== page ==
Rebecca Seeley Harris drills into the proposals for off-payroll working (IR35) rules to apply in both the private and public sector from 6 April 2020 and provides tips on how to prepare.
The latest consultation on the off-payroll working rules offers wide-ranging insight into what is to come and also provides some clarification on the existing public sector rules. The consultation refers to the customer or engager of the worker as the “client” throughout, and this is the term that is used in this article.A
The April 2020 reform will use the off-payroll working rules in the public sector as a starting point. The client will be required to make a determination of a worker’s employment status and communicate that determination. If the determination of employment status is “deemed employee”, the fee-payer will need to make deductions for income tax and NICs, and pay any employer NICs.
The small company exception
The reforms will only apply where the client is a medium or large business, or a public body, which means there is an exception for clients who are small businesses. The government has chosen to use the definition of ‘small company’ in the Companies Act 2006, mainly because businesses and accountancy professionals should already be familiar with this definition and to what extent it applies to them.
The Companies Act definition doesn’t include non-corporate entities so, the government is proposing two options:
a) to apply the reform to unincorporated entities with 50 or more employees and to entities with a turnover exceeding £10.2m.
b) to apply the reform only to unincorporated entities that have both 50 or more employees and a turnover in excess of £10.2m.
When an organisation becomes or ceases to be “small” in an accounting period, the change relating to the off-payroll rules will apply from the start of the tax year following the end of that accounting period. This is the case regardless of whether the organisation is incorporated or unincorporated.
From 6 April 2020, any client organisation which falls within the rules will be liable for any income tax and Class 1 employee NICs due on deemed payments of employment income until it has fulfilled its obligations. These organisations will also be liable for employer NICs due on those same payments.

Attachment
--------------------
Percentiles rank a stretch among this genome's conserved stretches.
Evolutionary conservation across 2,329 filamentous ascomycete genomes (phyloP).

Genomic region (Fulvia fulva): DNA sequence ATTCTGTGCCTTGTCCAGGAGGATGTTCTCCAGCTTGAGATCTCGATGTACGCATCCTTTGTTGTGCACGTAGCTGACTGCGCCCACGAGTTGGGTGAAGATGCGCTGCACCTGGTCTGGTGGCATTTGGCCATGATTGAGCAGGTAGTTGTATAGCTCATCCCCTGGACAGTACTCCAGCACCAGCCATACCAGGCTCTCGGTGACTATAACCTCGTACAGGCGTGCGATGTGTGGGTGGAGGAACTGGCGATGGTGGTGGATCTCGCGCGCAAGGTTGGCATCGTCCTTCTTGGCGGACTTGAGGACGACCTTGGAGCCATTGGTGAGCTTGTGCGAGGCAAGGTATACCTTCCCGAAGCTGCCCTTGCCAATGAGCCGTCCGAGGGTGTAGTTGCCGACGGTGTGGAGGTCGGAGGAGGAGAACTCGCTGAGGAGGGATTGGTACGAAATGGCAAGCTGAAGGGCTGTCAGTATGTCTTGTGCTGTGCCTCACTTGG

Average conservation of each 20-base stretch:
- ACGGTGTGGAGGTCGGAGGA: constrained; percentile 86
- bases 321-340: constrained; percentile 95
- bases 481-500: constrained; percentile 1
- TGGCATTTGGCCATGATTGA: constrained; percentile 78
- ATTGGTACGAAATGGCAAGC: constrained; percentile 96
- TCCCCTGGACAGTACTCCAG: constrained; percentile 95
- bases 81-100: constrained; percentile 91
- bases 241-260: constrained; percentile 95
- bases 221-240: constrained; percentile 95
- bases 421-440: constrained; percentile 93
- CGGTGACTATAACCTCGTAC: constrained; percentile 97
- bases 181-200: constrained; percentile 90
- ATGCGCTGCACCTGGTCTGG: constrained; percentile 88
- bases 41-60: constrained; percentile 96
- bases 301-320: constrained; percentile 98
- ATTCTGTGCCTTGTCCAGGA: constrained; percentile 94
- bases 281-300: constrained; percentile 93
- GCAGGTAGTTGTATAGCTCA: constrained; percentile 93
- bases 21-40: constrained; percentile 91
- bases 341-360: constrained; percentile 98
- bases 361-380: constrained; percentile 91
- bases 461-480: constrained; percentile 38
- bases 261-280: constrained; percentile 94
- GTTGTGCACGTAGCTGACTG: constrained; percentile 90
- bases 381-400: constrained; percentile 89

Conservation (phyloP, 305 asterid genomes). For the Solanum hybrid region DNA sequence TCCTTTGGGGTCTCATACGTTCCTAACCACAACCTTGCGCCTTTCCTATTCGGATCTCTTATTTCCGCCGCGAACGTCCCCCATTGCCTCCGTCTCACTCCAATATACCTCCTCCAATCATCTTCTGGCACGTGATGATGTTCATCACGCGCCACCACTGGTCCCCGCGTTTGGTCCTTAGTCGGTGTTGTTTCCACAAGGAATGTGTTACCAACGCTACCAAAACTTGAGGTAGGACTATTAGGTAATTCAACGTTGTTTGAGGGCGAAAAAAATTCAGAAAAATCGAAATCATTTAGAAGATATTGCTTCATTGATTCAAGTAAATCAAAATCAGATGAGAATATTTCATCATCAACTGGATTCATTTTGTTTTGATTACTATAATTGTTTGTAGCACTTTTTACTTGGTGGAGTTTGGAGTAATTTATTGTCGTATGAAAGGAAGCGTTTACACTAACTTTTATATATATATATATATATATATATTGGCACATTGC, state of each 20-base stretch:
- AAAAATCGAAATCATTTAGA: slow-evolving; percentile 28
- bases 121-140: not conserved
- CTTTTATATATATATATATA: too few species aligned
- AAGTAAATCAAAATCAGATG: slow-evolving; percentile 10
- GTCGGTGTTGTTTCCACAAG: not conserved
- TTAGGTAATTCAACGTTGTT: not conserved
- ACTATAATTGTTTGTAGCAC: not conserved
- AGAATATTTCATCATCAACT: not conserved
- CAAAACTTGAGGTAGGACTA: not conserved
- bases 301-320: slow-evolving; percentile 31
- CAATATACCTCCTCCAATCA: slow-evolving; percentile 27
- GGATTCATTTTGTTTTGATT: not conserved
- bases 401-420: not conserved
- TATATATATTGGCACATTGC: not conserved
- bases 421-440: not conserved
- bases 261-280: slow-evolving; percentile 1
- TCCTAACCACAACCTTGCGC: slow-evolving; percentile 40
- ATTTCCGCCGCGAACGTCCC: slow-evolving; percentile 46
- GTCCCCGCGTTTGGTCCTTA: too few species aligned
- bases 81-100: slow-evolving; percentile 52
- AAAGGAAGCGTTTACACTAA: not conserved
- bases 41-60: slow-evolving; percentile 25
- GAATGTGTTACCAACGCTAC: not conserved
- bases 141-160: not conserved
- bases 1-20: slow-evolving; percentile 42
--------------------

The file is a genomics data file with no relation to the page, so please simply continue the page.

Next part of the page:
It is not clear how an off-payroll worker would know whether the engager should be applying the rules or not or whether, as in the case of the small company exception, the off-payroll worker themselves should be making the determination.
The proposed reforms are designed to ensure the determination of employment status, and the reason for that determination, are cascaded to all parties within the labour supply chain. The consultation document doesn’t comment on whether the client is required to make the determination themselves, or whether the client could outsource the employment status decision and the whole process could be handled by an external team.
For off-payroll workers, the client will be required to provide the determination of employment status and, if requested, the reasoning for the determination, to the worker directly. The legislation will be changed to provide clarity that the client must provide both the contracting party and the off-payroll worker with the determination of status for each engagement.
Under the current public sector rules, the fee-payer is not entitled to see the determination of status, but the government intends to legislate to require all recipients of a determination to pass that information on to the next party in the contractual chain at, or before, they make the first payment.